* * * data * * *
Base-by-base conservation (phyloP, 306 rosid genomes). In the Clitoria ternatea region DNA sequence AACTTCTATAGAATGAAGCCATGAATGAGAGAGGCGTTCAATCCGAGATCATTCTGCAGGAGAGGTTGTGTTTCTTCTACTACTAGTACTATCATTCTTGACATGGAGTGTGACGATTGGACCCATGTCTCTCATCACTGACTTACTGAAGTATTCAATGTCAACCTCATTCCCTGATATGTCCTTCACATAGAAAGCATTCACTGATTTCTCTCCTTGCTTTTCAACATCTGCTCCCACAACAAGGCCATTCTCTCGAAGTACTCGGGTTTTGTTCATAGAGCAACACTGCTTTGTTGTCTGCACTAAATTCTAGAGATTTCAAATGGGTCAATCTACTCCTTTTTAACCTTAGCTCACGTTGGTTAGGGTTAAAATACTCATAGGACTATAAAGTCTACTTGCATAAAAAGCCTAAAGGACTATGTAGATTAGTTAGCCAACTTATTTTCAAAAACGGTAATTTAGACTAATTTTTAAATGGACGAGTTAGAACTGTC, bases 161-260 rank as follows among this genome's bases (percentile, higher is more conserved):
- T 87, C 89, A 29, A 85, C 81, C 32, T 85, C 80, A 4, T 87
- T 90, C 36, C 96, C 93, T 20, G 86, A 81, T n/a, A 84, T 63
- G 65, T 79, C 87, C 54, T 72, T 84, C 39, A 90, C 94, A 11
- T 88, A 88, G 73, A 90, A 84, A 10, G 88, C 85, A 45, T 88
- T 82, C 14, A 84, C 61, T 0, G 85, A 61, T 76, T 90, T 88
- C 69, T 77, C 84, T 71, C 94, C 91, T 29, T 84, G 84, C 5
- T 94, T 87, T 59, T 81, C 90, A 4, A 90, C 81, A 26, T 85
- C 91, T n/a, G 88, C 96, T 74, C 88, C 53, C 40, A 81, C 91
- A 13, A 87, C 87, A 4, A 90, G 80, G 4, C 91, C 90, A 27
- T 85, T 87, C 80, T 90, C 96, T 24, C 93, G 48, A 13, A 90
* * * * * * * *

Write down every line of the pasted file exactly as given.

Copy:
Base-by-base conservation (phyloP, 306 rosid genomes). In the Clitoria ternatea region DNA sequence AACTTCTATAGAATGAAGCCATGAATGAGAGAGGCGTTCAATCCGAGATCATTCTGCAGGAGAGGTTGTGTTTCTTCTACTACTAGTACTATCATTCTTGACATGGAGTGTGACGATTGGACCCATGTCTCTCATCACTGACTTACTGAAGTATTCAATGTCAACCTCATTCCCTGATATGTCCTTCACATAGAAAGCATTCACTGATTTCTCTCCTTGCTTTTCAACATCTGCTCCCACAACAAGGCCATTCTCTCGAAGTACTCGGGTTTTGTTCATAGAGCAACACTGCTTTGTTGTCTGCACTAAATTCTAGAGATTTCAAATGGGTCAATCTACTCCTTTTTAACCTTAGCTCACGTTGGTTAGGGTTAAAATACTCATAGGACTATAAAGTCTACTTGCATAAAAAGCCTAAAGGACTATGTAGATTAGTTAGCCAACTTATTTTCAAAAACGGTAATTTAGACTAATTTTTAAATGGACGAGTTAGAACTGTC, bases 161-260 rank as follows among this genome's bases (percentile, higher is more conserved):
- T 87, C 89, A 29, A 85, C 81, C 32, T 85, C 80, A 4, T 87
- T 90, C 36, C 96, C 93, T 20, G 86, A 81, T n/a, A 84, T 63
- G 65, T 79, C 87, C 54, T 72, T 84, C 39, A 90, C 94, A 11
- T 88, A 88, G 73, A 90, A 84, A 10, G 88, C 85, A 45, T 88
- T 82, C 14, A 84, C 61, T 0, G 85, A 61, T 76, T 90, T 88
- C 69, T 77, C 84, T 71, C 94, C 91, T 29, T 84, G 84, C 5
- T 94, T 87, T 59, T 81, C 90, A 4, A 90, C 81, A 26, T 85
- C 91, T n/a, G 88, C 96, T 74, C 88, C 53, C 40, A 81, C 91
- A 13, A 87, C 87, A 4, A 90, G 80, G 4, C 91, C 90, A 27
- T 85, T 87, C 80, T 90, C 96, T 24, C 93, G 48, A 13, A 90